Did you know that most states have regulations requiring some form of sports physical for school-aged athletes? In fact, schools in the state of Nevada adhere to the guidelines set forth by the Nevada Interscholastic Activities Association (NIAA). According to legislation NAC 385B.336, “each pupil who wishes to participate in any sanctioned sport for the first time must submit a physical examination”. Details continue to include that the physical must be completed by a licensed physician, the student must pass the physical, and that sports physicals must be repeated every school year. While this is the case for high school athletes, younger athletes and athletes who play extracurricular sports may also have sports physical requirements. Even in cases where no sports physical is required, they are highly encouraged to ensure that an individual athlete is in proper physical condition to participate in their chosen sport. Since these exams are performed before actually participating in the sport, sports physicals are also known as pre-participation exams (PPE). Here are some reasons why pre-participation exams are required or recommended:
When a student athlete has been playing sports for quite a while, it is very possible that they may have developed some injuries over time. It is likely that these are minor injuries since they did not cause enough pain to be diagnosed immediately. Nevertheless, any old injury has the potential to affect athletes and increases the risk of a repeated or severe injury.
There are certain medical conditions that may limit one’s ability to participate in certain sports. These can include asthma, allergies, concussions, sickle cell anemia, epilepsy, post-concussive syndrome, and high blood pressure. The presence of these conditions may not completely eliminate one from playing sports, but they can affect one’s stamina.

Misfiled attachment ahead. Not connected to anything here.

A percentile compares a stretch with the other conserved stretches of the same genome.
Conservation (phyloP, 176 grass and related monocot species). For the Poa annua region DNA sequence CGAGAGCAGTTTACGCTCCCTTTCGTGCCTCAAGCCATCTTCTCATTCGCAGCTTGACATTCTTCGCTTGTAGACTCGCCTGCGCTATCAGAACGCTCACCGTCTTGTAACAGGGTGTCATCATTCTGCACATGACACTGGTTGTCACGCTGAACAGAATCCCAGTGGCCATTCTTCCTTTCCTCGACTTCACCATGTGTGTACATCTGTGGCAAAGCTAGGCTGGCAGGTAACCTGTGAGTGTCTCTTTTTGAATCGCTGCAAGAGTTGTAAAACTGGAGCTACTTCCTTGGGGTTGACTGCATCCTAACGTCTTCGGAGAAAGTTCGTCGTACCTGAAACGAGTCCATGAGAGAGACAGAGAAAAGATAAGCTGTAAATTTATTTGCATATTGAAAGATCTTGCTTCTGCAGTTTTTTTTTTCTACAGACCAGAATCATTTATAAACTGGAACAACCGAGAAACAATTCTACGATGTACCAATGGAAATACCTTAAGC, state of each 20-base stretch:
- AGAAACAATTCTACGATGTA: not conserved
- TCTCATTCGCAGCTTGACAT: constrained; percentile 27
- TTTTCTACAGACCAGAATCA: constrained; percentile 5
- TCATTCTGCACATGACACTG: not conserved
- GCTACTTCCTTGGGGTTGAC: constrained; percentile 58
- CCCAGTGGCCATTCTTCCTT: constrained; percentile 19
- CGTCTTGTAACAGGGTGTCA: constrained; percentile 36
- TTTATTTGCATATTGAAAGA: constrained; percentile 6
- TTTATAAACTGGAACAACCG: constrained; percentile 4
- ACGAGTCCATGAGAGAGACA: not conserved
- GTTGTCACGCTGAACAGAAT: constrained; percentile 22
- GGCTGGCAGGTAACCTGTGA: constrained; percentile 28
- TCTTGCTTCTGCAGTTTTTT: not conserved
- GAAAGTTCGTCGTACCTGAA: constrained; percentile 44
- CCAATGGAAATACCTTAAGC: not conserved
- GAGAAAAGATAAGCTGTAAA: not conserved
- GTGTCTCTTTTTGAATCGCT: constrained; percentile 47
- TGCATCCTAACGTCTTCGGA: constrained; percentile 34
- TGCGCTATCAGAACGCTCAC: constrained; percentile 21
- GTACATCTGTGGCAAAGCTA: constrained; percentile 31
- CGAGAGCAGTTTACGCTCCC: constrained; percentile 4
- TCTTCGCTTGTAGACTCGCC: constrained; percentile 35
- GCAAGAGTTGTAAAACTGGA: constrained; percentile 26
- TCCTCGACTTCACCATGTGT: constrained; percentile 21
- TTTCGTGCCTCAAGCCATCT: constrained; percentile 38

Both old injuries and certain medical conditions can potentially limit your ability to participate in sports. While this does not necessarily mean that you are unable to play a particular sport, it could mean that you need to adhere to a specific warm up routine or take certain medications. In some cases, you may need to treat these conditions before or during the sports season. For example, you may need to get an inhaler if you have asthma or temporarily modify your activity level until our old injury has healed.
For starters actually finding a life threatening condition during a sports physical is extremely rare. In fact only about 10% of sports physicals end up discovering conditions that are possibly life threatening. Nevertheless, an orthopedist or your primary care physician will evaluate your body for signs of potentially life threatening conditions, such as heart disorders. Although this rarely happens, your doctor will advise you against playing a type of sport if they find something potentially life threatening. This is one case where you may not pass a sports physical.
Sports physicals also provide an opportunity for athletes to get professional guidance on how their sport can affect their health. For example, an orthopaedist may provide an athlete with information on common injuries seen in their sport and how to prevent these injuries. In some cases, a less invasive sport may be recommended as a safer alternative. Finally, sports physicals provide your doctor an opportunity to discuss other important factors, such as diet.